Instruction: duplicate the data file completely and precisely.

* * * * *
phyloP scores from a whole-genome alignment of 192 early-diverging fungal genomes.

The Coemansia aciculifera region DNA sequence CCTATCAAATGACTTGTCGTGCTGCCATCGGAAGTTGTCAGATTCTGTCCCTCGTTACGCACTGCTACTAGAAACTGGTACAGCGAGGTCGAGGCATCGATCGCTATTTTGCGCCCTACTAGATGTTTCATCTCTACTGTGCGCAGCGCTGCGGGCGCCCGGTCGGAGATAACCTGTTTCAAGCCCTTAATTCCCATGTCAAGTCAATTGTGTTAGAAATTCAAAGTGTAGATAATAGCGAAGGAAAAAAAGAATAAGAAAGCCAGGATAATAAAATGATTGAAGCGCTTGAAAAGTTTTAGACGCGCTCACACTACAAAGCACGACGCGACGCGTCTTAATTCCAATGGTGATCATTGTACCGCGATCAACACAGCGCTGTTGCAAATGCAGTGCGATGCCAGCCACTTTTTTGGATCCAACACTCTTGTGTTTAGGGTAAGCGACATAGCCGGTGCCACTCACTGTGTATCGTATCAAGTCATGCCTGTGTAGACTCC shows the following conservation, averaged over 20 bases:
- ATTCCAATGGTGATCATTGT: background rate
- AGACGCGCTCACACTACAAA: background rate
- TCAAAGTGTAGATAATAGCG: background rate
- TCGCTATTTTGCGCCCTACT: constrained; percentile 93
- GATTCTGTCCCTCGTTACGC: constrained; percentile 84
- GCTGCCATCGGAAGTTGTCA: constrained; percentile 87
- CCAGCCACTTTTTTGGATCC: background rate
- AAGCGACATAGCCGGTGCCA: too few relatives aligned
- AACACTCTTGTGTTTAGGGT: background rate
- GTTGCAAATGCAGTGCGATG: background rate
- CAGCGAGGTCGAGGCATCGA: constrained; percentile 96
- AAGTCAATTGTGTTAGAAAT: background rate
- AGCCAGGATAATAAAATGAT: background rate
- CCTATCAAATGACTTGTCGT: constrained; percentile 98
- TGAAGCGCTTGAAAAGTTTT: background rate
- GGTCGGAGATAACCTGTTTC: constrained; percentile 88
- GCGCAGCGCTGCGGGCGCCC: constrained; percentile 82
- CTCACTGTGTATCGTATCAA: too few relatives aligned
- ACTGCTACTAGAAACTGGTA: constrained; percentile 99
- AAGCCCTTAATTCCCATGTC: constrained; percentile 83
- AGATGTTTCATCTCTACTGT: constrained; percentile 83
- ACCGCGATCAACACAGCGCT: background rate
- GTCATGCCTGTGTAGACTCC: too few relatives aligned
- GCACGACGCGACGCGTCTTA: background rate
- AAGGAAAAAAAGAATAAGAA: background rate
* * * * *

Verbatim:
phyloP scores from a whole-genome alignment of 192 early-diverging fungal genomes.

The Coemansia aciculifera region DNA sequence CCTATCAAATGACTTGTCGTGCTGCCATCGGAAGTTGTCAGATTCTGTCCCTCGTTACGCACTGCTACTAGAAACTGGTACAGCGAGGTCGAGGCATCGATCGCTATTTTGCGCCCTACTAGATGTTTCATCTCTACTGTGCGCAGCGCTGCGGGCGCCCGGTCGGAGATAACCTGTTTCAAGCCCTTAATTCCCATGTCAAGTCAATTGTGTTAGAAATTCAAAGTGTAGATAATAGCGAAGGAAAAAAAGAATAAGAAAGCCAGGATAATAAAATGATTGAAGCGCTTGAAAAGTTTTAGACGCGCTCACACTACAAAGCACGACGCGACGCGTCTTAATTCCAATGGTGATCATTGTACCGCGATCAACACAGCGCTGTTGCAAATGCAGTGCGATGCCAGCCACTTTTTTGGATCCAACACTCTTGTGTTTAGGGTAAGCGACATAGCCGGTGCCACTCACTGTGTATCGTATCAAGTCATGCCTGTGTAGACTCC shows the following conservation, averaged over 20 bases:
- ATTCCAATGGTGATCATTGT: background rate
- AGACGCGCTCACACTACAAA: background rate
- TCAAAGTGTAGATAATAGCG: background rate
- TCGCTATTTTGCGCCCTACT: constrained; percentile 93
- GATTCTGTCCCTCGTTACGC: constrained; percentile 84
- GCTGCCATCGGAAGTTGTCA: constrained; percentile 87
- CCAGCCACTTTTTTGGATCC: background rate
- AAGCGACATAGCCGGTGCCA: too few relatives aligned
- AACACTCTTGTGTTTAGGGT: background rate
- GTTGCAAATGCAGTGCGATG: background rate
- CAGCGAGGTCGAGGCATCGA: constrained; percentile 96
- AAGTCAATTGTGTTAGAAAT: background rate
- AGCCAGGATAATAAAATGAT: background rate
- CCTATCAAATGACTTGTCGT: constrained; percentile 98
- TGAAGCGCTTGAAAAGTTTT: background rate
- GGTCGGAGATAACCTGTTTC: constrained; percentile 88
- GCGCAGCGCTGCGGGCGCCC: constrained; percentile 82
- CTCACTGTGTATCGTATCAA: too few relatives aligned
- ACTGCTACTAGAAACTGGTA: constrained; percentile 99
- AAGCCCTTAATTCCCATGTC: constrained; percentile 83
- AGATGTTTCATCTCTACTGT: constrained; percentile 83
- ACCGCGATCAACACAGCGCT: background rate
- GTCATGCCTGTGTAGACTCC: too few relatives aligned
- GCACGACGCGACGCGTCTTA: background rate
- AAGGAAAAAAAGAATAAGAA: background rate